Onamusi: Women can be exceptional if self-limiting beliefs are lifted

Rachel Onamusi is the founder and CEO of VN Sync, a full-service marketing agency with expertise media and a keen focus on digital media strategy development and implementation. She tells TOBI AWODIPE how she went beyond the usual rhetoric of empowering women to really impact women’s lives though up skilling and life changing skills, as well as her desire to do more.

Tell us exactly what you do and its impact?
I would describe myself as an accomplished digital media strategist and growth facilitator who has developed and implemented the media and engagement strategy for a major national presidential campaign, developed the rollout strategy for a major political party, developed and managed media strategy for several global not-for-profit and corporate organisations. The impact has been phenomenal if I say so myself. Most of these skills have translated into and fuelled my passion to empower today’s woman.

A lot of people talk about women empowerment these days but what exactly would you say it means to you?
For years, I have been involved in a myriad of conversations, conferences and projects focused on strategies for women’s growth and I would say I wasn’t very satisfied with what I was seeing. I have been described as one of the few shining stars and rallying points for women in technology and so, as this year’s International Women’s Month drew near, I started to reflect on how best to contribute effectively to empowering women across the world, with a focus on the Nigerian landscape.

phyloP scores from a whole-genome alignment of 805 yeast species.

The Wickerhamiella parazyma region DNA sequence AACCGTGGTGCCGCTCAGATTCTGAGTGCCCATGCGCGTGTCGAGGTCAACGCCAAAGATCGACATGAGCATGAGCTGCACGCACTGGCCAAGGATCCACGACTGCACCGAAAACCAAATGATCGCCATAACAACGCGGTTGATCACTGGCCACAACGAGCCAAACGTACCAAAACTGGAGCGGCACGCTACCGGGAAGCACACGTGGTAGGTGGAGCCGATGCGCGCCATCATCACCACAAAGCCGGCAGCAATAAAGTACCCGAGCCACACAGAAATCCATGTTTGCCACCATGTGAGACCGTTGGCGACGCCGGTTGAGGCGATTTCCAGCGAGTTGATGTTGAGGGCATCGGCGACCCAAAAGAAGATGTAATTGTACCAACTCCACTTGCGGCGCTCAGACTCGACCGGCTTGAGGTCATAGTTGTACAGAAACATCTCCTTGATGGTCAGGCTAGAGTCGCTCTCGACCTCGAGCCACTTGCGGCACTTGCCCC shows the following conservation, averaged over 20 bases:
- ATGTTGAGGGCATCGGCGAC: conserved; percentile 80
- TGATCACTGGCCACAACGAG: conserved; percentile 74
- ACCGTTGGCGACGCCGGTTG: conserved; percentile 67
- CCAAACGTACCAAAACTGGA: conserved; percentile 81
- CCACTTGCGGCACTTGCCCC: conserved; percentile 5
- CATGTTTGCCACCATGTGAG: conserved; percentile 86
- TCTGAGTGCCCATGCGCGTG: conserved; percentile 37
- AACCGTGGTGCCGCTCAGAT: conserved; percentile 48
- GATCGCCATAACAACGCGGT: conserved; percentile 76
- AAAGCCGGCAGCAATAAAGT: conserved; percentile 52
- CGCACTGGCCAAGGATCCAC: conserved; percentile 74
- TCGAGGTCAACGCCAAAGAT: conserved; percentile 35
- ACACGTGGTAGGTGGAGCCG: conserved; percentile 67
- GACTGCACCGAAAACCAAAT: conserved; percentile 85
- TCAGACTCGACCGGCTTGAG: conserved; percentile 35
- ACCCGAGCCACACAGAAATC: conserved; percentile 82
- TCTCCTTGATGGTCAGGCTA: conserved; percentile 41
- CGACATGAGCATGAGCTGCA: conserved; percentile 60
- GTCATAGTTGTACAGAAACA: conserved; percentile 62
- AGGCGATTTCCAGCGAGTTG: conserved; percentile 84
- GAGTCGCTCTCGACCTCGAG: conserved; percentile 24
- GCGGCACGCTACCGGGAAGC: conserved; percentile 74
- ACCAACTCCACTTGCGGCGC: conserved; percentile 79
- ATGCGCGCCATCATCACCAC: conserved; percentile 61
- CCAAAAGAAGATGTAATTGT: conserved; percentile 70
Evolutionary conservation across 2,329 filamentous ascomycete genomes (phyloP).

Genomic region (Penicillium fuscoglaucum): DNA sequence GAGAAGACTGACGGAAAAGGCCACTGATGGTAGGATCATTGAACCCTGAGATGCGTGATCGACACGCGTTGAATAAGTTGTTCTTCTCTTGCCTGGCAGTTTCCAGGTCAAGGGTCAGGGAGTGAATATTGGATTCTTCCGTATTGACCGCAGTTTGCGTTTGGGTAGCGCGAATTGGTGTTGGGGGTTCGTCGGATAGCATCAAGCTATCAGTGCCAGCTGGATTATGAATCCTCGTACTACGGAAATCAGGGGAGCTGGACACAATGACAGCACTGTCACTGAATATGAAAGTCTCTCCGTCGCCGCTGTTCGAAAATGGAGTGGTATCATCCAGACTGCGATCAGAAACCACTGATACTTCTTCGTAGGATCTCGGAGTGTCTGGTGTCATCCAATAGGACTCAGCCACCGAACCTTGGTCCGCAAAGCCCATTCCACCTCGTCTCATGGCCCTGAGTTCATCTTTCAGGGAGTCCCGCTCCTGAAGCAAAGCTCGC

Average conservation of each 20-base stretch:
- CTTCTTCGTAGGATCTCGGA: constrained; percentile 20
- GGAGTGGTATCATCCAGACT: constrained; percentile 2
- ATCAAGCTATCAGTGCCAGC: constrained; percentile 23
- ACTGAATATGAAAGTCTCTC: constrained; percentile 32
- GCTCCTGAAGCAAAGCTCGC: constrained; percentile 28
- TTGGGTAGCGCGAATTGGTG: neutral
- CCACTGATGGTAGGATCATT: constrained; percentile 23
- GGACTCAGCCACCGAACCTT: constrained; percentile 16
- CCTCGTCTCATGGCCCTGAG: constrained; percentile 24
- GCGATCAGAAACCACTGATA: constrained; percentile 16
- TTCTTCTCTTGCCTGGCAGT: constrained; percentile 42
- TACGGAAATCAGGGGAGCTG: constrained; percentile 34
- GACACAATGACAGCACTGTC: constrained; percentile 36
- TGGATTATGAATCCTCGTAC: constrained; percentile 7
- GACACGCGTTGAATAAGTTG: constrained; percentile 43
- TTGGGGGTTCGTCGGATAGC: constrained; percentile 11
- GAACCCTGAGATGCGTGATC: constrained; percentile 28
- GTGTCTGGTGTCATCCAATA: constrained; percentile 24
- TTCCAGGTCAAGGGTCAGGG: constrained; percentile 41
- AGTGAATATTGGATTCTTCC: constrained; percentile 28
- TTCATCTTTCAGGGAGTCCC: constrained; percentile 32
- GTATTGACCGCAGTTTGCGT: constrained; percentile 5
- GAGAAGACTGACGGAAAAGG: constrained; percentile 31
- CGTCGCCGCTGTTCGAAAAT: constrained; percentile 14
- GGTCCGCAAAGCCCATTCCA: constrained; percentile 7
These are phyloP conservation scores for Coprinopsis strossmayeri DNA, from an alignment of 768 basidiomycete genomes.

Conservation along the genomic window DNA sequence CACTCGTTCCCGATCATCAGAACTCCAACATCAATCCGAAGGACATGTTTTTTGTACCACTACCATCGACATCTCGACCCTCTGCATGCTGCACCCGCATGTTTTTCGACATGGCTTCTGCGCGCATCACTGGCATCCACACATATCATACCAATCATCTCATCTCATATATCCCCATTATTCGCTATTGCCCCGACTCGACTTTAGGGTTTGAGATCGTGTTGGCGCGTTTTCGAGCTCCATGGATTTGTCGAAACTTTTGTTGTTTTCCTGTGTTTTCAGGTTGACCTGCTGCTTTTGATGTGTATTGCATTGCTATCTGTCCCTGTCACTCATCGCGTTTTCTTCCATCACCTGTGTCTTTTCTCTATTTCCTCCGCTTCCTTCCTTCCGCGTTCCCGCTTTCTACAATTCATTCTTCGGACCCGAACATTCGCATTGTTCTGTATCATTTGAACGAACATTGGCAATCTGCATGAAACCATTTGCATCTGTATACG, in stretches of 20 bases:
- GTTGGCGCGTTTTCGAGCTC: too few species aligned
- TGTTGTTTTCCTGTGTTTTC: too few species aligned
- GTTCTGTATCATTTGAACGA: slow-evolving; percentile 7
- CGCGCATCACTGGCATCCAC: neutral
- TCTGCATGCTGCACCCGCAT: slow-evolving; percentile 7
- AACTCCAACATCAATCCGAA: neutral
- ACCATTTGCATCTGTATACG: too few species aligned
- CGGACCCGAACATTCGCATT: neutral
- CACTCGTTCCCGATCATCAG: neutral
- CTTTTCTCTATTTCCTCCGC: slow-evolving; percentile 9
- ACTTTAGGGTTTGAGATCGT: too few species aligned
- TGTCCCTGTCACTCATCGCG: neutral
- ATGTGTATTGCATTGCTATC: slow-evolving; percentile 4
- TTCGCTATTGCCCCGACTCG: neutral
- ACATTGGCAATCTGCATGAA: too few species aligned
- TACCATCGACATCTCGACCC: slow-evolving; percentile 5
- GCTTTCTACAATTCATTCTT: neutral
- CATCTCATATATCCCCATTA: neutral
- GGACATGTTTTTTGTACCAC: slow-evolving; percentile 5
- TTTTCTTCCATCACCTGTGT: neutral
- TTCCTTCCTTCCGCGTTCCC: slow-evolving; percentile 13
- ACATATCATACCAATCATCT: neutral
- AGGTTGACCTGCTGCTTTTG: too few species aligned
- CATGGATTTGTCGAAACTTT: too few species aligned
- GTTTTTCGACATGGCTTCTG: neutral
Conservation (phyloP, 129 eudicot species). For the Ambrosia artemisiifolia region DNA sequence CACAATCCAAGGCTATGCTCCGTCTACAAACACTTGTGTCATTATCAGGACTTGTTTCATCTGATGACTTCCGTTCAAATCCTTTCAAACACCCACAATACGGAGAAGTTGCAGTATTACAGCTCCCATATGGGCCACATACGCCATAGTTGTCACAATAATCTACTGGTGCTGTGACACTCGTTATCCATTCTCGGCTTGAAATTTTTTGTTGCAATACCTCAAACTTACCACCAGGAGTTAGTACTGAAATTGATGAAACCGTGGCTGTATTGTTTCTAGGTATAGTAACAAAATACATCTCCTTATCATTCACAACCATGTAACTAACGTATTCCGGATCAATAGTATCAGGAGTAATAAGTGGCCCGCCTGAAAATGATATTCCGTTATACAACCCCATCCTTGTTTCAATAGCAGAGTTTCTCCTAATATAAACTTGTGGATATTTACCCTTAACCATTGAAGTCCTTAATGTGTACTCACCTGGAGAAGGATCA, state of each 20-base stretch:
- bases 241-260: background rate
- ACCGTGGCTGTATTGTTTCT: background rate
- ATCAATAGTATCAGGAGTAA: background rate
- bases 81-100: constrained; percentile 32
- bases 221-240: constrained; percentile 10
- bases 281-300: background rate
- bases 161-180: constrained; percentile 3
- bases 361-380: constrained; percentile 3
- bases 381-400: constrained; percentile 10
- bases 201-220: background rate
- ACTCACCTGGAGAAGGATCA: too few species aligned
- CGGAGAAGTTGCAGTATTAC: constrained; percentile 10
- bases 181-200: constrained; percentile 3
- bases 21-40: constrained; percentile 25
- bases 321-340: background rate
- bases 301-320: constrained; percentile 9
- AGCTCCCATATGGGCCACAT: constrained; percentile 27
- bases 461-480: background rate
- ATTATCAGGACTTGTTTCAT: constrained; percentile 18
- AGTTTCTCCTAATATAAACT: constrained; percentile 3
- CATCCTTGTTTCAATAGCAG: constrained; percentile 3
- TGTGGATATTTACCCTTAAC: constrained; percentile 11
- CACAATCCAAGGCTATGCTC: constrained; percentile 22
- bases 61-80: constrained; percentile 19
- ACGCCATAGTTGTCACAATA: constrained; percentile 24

I wanted to do more than the usual caressing of women’s egos that litter the social media space during these occasions; I wanted to do something that women would truly benefit from and build or enhance their careers from. In trying to determine how I wanted to celebrate this year’s IWD; I had to start with working out what this year’s theme meant to me. Challenge is a doing word. It is more than talking or hoping; it means action. My plan was simple, but could be great if you, the village, would also like to pitch in. I want to give some young women the opportunity to learn new, viable skills so that they can change their lives for good forever.

So how did you go about achieving this?
Through a carefully constructed project, I was able to, within a few short days, secure the services of 10 volunteer experts and select 47 worthy trainees from over a hundred applicants. Over the three weeks that followed, the selected candidates received training in different fields including photography, copywriting, content writing, creative storytelling, product design, social media marketing, NGO project management, graphic design for social media, and many more. The results have been as impressive as they have been impactful.